NEW YORK — Mary Jones Pelt got the bad news a year ago. She had worked in accounts receivable at Boar’s Head Provisions Co. Inc. for 17 years, but the maker of luncheon meats was moving from New York to Florida.
Pelt decided to stay with her family in New York — and found discouragement at every turn.
Some employers say she is overqualified; others offer half what she made at Boar’s Head. Unemployment benefits have run out, and Pelt, 44, worries she might end up in a low-paying job in a supermarket alongside her teen-age daughter.
“I didn’t think at this stage of my life I’d be making decisions like this,” Pelt said. “I thought I’d be making plans for my retirement.”
With nationwide unemployment at 6.1 percent in May, America has plenty of stories of disappointment. But Pelt’s experience illustrates the particular cruelties joblessness inflicts on baby boomers, the more than 70 million Americans born between 1946 and 1964.
Many are hunting for work for the first time in decades, but are limited in their flexibility to move and pressured to provide for their children or elderly parents.
“The unemployment numbers just tell part of the story,” said Leslie B. Prager, senior partner in The Prager-Bernstein Group, a career service in New York. “What many individuals are having to do is take a stopgap job, possibly a job that would make them underemployed, while they wait for a job that’s more like what they were doing before.”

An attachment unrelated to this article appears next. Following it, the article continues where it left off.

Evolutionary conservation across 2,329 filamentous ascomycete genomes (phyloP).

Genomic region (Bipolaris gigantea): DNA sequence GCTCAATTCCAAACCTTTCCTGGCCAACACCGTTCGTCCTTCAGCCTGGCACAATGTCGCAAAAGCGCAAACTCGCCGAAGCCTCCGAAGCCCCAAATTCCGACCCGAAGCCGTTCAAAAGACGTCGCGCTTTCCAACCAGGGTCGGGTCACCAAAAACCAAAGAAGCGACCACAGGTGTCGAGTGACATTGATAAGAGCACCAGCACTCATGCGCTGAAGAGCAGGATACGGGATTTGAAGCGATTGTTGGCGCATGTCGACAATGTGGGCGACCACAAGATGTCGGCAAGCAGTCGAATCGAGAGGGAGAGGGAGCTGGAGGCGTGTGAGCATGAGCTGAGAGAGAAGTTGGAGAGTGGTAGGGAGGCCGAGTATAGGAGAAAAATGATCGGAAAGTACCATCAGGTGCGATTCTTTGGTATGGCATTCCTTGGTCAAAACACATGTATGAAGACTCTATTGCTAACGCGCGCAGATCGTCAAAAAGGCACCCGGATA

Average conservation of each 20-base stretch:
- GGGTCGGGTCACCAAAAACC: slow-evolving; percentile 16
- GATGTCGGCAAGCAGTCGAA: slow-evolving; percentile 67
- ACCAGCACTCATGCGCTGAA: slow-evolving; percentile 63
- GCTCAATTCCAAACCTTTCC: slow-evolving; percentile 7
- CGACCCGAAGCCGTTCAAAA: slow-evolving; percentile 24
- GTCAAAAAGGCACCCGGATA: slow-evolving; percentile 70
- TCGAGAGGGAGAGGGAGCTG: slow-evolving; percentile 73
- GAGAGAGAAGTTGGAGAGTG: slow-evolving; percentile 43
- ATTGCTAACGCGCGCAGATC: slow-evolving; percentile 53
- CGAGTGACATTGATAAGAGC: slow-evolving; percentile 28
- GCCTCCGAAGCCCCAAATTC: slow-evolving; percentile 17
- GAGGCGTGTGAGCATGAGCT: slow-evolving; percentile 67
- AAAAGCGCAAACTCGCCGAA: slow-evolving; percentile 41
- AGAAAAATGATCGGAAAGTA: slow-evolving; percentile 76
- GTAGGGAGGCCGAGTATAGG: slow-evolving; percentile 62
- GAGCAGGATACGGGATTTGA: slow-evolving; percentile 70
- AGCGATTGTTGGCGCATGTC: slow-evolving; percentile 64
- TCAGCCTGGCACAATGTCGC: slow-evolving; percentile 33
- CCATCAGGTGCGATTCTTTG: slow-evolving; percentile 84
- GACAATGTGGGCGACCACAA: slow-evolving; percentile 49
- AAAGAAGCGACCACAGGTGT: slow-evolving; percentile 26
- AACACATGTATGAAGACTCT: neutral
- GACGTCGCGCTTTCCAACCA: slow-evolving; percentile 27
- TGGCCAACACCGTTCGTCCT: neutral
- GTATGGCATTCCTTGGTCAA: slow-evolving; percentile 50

The unemployment rate for 45- to 54-year-olds was 4.1 percent in the first quarter, up from 2.4 percent three years earlier, according to the U.S. Bureau of Labor Statistics. The overall jump in that period was from 4.0 percent to 5.8 percent.
The effects can be seen at the New York City Workforce1 Career Center in Manhattan, a federally funded job training and counseling office jointly run by the city and state. Based in Harlem, the center’s staff works with everyone from Ph.D. holders to laborers who need computer training, networking advice and help writing resumes.
Counselor Susan Banks tells boomers to make sure their resumes highlight ways they helped their previous employers save money or bring in new revenue. She also helps get their computer skills as up-to-date as possible.
“You’re seeing people who have been in their jobs 15, 16, 20 years, who did things a certain way — they were in a routine,” Banks said. “That’s not good enough anymore.”
Althea Dickson, another counselor at the Harlem center, advised a woman in her 40s who has a master’s in business administration and had been making $85,000 as an executive. Unable to find anything comparable, the woman sought administrative assistant jobs, but kept hearing she was overqualified. Many employers resist hiring such people out of fear they’ll leave when the economy turns around.